MANUAL ANTONIO, COSTA RICA - It took 4½ hours on the worst roads we’ve ever encountered to reach Costa Rica’s greatest ecological treasures: Mount Arenal, the Monteverde Cloud Forest and the reserves around Manuel Antonio.
In parts, the highway resembles a dry riverbed; the rest is a mix of boulders, potholes, ruts and crevasses large enough to swallow tires.
The route’s not unsafe, as many blogs and forums on the web make it out to be, but it is very slow, very bumpy and very, very dusty — or muddy, depending on the season.
We pass other cars infrequently; if we were to break down, it could be hours before help arrived.
The challenging drive is part of our 10-day adventure to experience one of the world’s great ecological areas, home to more than 50,000 species of animals, insects and plants.
While tiny Costa Rica occupies just 0.1 per cent of the Earth’s landmass, it boasts 5 per cent of the planet’s biodiversity. It’s ecotourism heaven, attracting a varied crowd of aspiring biologists to gaga-eyed photographers to bucket-list baby boomers.
We’re here in November, between the rainy and dry seasons, to avoid the crowds and the high-season prices on flights, accommodation and food.
Our starting point is Mount Arenal, the world’s second-largest active volcano, near the town of La Fortuna. Our base at the Arenal is less than a kilometre from the volcano (after a 4x4 ride across more rocky roads).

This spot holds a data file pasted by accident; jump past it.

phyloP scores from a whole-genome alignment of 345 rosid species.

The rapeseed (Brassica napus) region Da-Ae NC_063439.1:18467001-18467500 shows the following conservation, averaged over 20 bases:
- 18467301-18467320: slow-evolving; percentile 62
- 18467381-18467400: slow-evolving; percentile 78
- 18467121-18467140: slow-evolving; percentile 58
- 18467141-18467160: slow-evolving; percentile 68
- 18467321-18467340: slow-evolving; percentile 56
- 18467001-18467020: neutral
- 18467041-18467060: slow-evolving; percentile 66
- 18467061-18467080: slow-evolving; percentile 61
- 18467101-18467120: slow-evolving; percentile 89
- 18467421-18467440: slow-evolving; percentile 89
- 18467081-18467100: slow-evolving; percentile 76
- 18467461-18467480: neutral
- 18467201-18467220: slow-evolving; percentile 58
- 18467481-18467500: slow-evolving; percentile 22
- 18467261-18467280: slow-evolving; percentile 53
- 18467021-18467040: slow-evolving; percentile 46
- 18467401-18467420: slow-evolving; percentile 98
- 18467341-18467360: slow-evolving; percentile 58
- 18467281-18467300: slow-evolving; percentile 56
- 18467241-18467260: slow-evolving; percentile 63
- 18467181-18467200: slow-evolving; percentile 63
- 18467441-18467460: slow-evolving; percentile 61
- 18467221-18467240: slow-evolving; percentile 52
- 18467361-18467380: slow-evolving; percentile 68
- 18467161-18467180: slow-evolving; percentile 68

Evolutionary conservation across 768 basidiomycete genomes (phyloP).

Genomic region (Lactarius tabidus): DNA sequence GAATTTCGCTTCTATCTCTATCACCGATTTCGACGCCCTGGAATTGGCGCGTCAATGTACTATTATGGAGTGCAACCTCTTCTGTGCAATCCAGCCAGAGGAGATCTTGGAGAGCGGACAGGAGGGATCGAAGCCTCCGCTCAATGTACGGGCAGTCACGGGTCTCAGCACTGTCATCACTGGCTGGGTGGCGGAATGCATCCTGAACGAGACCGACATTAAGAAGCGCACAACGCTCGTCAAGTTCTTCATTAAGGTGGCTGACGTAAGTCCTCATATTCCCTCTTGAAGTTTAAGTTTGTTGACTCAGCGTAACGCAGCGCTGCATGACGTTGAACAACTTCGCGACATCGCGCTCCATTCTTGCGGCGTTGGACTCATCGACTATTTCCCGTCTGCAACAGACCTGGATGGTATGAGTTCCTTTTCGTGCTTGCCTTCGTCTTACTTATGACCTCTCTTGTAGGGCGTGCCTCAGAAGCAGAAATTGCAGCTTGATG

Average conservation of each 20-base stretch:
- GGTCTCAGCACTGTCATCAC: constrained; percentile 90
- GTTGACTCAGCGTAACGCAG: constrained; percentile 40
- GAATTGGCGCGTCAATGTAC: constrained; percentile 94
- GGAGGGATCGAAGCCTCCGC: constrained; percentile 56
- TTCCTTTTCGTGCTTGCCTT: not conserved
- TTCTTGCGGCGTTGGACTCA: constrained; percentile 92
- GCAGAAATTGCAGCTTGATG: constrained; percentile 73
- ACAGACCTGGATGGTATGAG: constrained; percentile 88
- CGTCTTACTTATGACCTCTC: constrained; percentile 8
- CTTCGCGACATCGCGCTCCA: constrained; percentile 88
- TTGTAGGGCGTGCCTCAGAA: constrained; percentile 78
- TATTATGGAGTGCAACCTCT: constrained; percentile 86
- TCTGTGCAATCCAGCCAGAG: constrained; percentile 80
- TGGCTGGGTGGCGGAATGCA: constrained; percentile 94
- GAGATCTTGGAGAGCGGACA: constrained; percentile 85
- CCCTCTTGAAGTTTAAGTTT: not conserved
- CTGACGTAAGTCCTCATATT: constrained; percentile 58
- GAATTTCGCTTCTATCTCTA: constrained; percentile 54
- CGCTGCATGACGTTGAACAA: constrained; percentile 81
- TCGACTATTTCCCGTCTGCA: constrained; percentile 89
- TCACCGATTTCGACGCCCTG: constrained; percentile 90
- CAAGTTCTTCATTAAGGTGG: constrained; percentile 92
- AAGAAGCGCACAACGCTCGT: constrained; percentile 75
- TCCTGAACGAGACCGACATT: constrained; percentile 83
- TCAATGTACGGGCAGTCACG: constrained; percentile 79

The lodging is perfect and the view is spectacular. We’re up around midnight and again at 4 a.m. to view rivers of red-hot lava flowing down the mountainside.
On hikes around the lodge we sight coati mundi, peccaries and ocelots, which are nocturnal and difficult to spot. The dense tropical forest is populated with rare birds.
Left: Hummingbirds are awesome. Middle: Watch where you step. Right: Rainforest is teaming with wildlife.
Later, as we take a guided hike through Hanging Bridges Park, we see howler monkeys, toucans, and even a poisonous Blue Jeans Dart frog. I capture everything with my camera, except the elusive peccaries, which are just too quick.
Our next stop is Monteverde, a high-altitude rain forest and one of the most popular eco-spots in Costa Rica.
The roads en route are rough, left that way to discourage mass tourism, local people tell us.
Monteverde is an amazing example of a “cloud forest”; a rain forest so high up that it’s almost always shrouded in mist. But on the day we arrive, it’s clear and we see several examples of Costa Rica’s national bird, the quetzal, which is actually sort of dull-looking, resembling a clay-coloured robin.
We’re more impressed by the hummingbirds, of which there are more than 400 types.
On the “riverbed road” leaving Monteverde, we come across men selling tickets to watch giant crocodiles swim in the Rio Tarcoles.
We decline, pressing on to our hotel in Manuel Antonio state park, which is surrounded on three sides by rain forest and where the view of the Pacific Ocean is splendid.
The town was built many years ago specifically to service the park, which opened in 1972. The park is stunning and inhabited by bats, spiders, monkeys, sloths and reptiles and birds galore. We’re told that during the high season, the wait to get into the eco-wonderland can last up to an hour.
But wildlife still outnumbers tourists and the government is working to balance commercial development with environmental responsibility.
For the time being, Costa Rica remains largely unspoiled — it’s one of the world’s most beautiful countries; its plant and animal life is precious; and the people are genuine and hospitable. There’s nothing here that needs improving — except maybe the roads.